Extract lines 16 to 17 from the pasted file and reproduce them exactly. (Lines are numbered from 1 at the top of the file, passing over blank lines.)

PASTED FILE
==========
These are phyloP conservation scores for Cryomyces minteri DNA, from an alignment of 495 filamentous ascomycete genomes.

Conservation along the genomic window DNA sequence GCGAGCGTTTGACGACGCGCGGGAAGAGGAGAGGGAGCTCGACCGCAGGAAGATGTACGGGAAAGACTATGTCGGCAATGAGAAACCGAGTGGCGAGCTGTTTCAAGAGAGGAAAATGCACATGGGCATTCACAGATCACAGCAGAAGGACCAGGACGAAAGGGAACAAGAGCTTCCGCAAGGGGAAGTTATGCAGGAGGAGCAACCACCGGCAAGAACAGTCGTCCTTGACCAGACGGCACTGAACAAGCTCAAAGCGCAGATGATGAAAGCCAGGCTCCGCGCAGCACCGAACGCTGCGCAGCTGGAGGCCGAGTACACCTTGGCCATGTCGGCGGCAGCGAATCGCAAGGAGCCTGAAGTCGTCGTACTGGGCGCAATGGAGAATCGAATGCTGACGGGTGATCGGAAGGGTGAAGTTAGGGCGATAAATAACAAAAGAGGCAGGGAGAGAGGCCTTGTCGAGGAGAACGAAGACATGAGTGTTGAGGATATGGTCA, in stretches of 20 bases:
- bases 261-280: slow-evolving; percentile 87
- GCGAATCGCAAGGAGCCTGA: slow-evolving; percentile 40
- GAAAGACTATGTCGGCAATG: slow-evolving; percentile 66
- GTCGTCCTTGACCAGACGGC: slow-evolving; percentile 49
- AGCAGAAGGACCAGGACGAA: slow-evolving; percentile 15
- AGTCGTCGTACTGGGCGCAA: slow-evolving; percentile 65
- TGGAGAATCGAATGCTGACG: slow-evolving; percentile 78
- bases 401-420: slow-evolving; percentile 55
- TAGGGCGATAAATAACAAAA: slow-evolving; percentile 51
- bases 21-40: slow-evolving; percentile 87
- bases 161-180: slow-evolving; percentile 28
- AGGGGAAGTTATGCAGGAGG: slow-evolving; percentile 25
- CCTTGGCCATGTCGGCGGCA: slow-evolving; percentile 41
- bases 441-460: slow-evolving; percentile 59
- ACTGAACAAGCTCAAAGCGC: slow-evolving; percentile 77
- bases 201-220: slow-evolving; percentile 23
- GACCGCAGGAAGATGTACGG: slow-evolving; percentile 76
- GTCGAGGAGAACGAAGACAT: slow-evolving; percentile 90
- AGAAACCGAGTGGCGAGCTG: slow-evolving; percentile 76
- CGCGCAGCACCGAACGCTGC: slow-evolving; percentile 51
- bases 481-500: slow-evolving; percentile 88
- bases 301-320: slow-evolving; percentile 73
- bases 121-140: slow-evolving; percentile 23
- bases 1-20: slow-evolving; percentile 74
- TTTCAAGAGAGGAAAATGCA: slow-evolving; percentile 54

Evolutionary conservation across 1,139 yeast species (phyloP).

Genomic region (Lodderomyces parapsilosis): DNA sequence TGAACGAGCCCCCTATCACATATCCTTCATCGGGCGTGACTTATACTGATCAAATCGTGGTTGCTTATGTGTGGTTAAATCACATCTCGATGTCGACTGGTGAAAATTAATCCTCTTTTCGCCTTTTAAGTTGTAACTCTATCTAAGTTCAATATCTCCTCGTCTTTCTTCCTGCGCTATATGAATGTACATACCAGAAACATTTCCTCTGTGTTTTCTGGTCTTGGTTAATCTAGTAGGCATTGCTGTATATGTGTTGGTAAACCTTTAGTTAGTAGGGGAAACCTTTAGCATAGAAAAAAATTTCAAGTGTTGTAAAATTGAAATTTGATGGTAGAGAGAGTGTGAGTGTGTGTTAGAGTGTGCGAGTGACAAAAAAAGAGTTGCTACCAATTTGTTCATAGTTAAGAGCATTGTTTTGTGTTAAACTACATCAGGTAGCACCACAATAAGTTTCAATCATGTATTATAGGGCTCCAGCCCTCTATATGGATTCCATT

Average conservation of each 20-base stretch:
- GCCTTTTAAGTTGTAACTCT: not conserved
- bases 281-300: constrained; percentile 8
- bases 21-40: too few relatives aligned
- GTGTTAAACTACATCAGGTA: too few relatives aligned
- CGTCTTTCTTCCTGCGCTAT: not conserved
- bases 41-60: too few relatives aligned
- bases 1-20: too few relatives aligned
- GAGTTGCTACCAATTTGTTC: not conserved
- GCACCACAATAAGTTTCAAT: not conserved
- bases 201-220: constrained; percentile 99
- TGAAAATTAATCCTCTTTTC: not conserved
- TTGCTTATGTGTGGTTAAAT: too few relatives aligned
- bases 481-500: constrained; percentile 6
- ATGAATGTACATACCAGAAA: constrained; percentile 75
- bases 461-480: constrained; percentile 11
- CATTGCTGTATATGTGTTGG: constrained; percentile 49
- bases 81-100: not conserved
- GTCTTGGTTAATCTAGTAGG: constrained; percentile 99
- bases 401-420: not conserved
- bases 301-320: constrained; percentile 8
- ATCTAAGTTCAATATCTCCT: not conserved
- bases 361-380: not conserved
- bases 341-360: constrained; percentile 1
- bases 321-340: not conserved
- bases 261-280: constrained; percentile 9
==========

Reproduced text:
- bases 441-460: slow-evolving; percentile 59
- ACTGAACAAGCTCAAAGCGC: slow-evolving; percentile 77